Eloïse Richet is a watch designer for Baltic, based between Paris and Geneva. She received formal training and has worked for the famed Swiss watchmaker Laurent Ferrier in previously before joining Baltic. © Smalltalk
“The Flick Flak is a good compromise. It’s not expensive, and you can use it as you want; it was also a way to remind myself of where I came from.”
What was your first ever watch?
(Eloïse Richet, Watch Designer at Baltic) The first watch I bought myself was a Flick Flak when I was 21. It’s a Flick Flak in collaboration with Hodinkee. When I bought it, I was working in the high watchmaking industry at Laurent Ferrier, and at the same time, I was a student. I didn’t have a lot of money, and I was looking for a watch that I could use every day without needing to care too much about it. The Flick Flak is a good compromise. It’s not expensive, and you can use it as you want; it was also a way to remind myself of where I came from. I worked for a brand where some watches sell for several thousands Swiss Franc, but it’s a reminder for me to not forget where I started.
How did you get into watch design?
(ER) I always thought that it was a kind of love at first sight. I’ve always been into arty stuff with my grandfather; I was always drawing and taking pictures with him. One day, he told me, ‘Don’t forget that behind every object you see next to you, there is someone with a pen.’ I didn’t realise what he meant at that moment. Later, when I told my parents, I wanted to study art, they took me to various schools to see what it meant, and I ended up went to HEAD Genève, which is the art and design school in Geneva. There, I met Marco Borraccino, a designer and teacher at the school, who showed me watch designs and I fell in love.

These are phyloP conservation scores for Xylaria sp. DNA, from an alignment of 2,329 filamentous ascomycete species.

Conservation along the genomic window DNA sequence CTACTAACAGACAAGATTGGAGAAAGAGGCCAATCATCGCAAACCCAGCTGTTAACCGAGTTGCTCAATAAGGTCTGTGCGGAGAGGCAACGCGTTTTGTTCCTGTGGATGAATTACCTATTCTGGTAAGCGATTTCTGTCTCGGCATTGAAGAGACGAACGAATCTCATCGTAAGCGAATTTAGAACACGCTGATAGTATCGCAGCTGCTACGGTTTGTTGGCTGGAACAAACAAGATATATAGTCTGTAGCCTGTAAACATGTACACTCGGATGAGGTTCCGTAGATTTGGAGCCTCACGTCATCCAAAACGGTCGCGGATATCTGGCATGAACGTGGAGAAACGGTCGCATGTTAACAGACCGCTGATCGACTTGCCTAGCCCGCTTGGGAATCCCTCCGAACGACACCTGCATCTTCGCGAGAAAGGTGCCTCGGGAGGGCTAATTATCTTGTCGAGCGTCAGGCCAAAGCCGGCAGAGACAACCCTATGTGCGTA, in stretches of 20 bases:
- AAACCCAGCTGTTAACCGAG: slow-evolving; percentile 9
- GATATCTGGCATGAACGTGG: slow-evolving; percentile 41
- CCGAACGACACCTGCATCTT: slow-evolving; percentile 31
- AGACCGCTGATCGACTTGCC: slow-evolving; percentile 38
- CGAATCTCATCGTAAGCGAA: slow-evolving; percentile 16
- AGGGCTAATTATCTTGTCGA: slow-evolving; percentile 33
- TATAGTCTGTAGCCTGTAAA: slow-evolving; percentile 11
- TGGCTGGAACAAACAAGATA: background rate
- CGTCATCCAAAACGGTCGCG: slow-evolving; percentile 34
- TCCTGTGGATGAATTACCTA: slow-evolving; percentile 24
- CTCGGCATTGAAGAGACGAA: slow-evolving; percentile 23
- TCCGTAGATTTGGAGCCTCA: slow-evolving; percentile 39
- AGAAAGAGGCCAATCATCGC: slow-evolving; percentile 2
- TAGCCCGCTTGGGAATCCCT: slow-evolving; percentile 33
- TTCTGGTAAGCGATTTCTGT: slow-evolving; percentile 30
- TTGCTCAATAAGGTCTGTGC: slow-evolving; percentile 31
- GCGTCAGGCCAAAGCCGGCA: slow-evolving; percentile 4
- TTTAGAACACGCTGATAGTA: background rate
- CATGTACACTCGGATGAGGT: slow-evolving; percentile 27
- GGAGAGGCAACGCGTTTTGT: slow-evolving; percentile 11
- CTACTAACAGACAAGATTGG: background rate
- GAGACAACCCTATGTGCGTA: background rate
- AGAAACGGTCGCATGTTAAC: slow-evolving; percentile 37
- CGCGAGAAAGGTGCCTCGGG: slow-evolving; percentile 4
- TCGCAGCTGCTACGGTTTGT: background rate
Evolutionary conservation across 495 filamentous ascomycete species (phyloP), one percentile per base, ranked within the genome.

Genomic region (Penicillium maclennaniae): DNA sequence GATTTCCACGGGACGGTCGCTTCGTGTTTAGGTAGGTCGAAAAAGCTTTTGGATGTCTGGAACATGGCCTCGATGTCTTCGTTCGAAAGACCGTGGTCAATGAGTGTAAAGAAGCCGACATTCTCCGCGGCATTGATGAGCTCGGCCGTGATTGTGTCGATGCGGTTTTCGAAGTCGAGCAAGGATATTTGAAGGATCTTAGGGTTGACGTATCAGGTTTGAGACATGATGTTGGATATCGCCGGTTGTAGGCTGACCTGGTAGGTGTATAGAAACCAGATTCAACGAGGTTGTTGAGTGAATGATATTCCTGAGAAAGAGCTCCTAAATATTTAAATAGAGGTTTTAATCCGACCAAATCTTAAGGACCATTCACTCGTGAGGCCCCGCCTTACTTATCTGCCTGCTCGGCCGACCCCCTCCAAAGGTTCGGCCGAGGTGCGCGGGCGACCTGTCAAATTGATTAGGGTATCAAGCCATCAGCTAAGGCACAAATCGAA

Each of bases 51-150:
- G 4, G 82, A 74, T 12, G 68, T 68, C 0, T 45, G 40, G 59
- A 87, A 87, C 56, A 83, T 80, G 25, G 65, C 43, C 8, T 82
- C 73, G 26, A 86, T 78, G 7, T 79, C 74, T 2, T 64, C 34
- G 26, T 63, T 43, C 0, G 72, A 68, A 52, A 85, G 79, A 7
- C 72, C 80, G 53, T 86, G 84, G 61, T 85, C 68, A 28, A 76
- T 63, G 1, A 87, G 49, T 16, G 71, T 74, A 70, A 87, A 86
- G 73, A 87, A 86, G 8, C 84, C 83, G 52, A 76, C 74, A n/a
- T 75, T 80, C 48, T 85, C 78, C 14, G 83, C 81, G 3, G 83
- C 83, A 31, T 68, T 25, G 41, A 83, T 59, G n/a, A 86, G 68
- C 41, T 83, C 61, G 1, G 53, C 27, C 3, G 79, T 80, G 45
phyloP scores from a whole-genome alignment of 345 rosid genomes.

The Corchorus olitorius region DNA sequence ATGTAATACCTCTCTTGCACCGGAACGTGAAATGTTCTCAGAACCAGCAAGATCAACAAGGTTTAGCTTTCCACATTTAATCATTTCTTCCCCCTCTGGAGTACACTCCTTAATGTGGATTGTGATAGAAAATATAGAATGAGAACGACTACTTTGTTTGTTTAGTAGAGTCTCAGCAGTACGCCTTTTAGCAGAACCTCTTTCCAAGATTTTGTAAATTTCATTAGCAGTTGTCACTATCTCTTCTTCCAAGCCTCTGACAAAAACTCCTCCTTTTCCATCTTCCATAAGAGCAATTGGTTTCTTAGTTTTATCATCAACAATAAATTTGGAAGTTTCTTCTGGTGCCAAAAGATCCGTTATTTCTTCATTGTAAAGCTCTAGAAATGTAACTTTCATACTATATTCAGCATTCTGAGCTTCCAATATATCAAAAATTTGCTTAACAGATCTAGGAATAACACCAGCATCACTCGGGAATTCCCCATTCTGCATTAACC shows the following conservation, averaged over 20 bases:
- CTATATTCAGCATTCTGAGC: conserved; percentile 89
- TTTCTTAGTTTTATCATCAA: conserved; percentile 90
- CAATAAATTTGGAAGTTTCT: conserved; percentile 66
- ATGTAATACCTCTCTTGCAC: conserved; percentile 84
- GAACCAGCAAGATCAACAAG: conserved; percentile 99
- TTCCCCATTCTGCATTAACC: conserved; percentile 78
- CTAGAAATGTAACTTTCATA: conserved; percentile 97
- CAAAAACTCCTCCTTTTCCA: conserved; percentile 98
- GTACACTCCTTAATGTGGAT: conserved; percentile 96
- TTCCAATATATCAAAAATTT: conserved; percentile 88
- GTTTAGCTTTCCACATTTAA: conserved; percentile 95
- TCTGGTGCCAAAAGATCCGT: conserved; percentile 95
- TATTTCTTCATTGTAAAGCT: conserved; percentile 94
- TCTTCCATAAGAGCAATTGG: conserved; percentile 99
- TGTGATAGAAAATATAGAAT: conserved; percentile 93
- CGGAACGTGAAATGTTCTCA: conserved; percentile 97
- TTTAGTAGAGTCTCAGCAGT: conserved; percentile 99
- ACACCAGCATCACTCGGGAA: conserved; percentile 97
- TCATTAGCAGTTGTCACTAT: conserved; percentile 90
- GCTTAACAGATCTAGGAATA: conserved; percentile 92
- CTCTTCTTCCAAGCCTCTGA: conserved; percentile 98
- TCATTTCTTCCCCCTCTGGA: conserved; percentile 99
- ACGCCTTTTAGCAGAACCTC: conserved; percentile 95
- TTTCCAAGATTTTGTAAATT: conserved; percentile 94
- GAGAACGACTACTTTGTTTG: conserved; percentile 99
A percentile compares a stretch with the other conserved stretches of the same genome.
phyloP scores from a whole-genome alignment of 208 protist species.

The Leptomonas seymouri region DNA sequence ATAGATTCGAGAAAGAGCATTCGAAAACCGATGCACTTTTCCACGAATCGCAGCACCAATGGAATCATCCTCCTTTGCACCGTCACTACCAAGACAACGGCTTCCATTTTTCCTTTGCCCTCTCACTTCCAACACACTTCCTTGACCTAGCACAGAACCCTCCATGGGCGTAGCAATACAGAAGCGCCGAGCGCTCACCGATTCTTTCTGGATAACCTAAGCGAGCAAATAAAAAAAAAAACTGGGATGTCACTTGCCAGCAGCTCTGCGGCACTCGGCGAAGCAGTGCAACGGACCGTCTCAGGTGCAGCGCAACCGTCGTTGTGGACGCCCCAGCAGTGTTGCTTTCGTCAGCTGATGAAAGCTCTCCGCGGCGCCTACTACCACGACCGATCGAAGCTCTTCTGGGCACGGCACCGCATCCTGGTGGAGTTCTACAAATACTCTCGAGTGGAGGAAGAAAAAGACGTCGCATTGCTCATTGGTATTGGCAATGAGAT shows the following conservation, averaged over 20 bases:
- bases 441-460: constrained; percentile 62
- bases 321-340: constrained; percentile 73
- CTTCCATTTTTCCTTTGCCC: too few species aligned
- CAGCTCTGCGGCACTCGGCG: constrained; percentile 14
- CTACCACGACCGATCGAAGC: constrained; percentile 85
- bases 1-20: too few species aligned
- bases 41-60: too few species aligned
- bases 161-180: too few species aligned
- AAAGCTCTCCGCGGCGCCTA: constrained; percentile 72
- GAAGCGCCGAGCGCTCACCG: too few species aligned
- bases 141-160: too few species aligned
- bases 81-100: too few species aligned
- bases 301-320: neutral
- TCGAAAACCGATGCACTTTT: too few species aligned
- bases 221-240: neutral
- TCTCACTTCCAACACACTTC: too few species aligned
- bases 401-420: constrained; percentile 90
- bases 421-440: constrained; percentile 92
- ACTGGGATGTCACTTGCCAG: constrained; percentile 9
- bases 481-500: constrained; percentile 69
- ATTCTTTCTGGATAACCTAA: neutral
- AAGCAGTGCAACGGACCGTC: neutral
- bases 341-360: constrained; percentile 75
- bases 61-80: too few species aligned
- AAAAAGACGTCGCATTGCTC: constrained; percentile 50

“Geneva airport is a place for watch advertisements. My father was fascinated by them, particularly Patek Philippe.”
(ER) I also realised that watchmaking had always been a part of my life, but in a very different way. My mother buys a new Swatch for every birthday, so she has big collection of Swatch watches. I still buy her some Swatch watches. My dad used to work in Morocco, and once a month, I would pick him up at Geneva airport. As you know, Geneva airport is a place for watch advertisements. My father was fascinated by the advertisements of high watchmaking brands, particularly Patek Philippe. He was really in love with the craftsmanship and what it represents today. I’ve always had discussion with them about watches. Now I’ve worked for two very different brands. It’s interesting because I’m not saying that Laurent Ferrier is like Patek Philippe and Baltic is like Swatch but it reminds me of how my mother was a Swatch person and my father was a Patek Philippe person.
What is your daily watch and why?
(ER) It’s a vintage mechanical Lucerne. First of all, it’s a sentimental watch that someone I love bought for me, and it came from Portobello market in London. I’ve always had this love and attachment to metal bracelets. And it has a really cool metal bracelet that I love it. Technically, it’s really not a daily watch since it’s not waterproof, not even splash-proof, but I love it so much.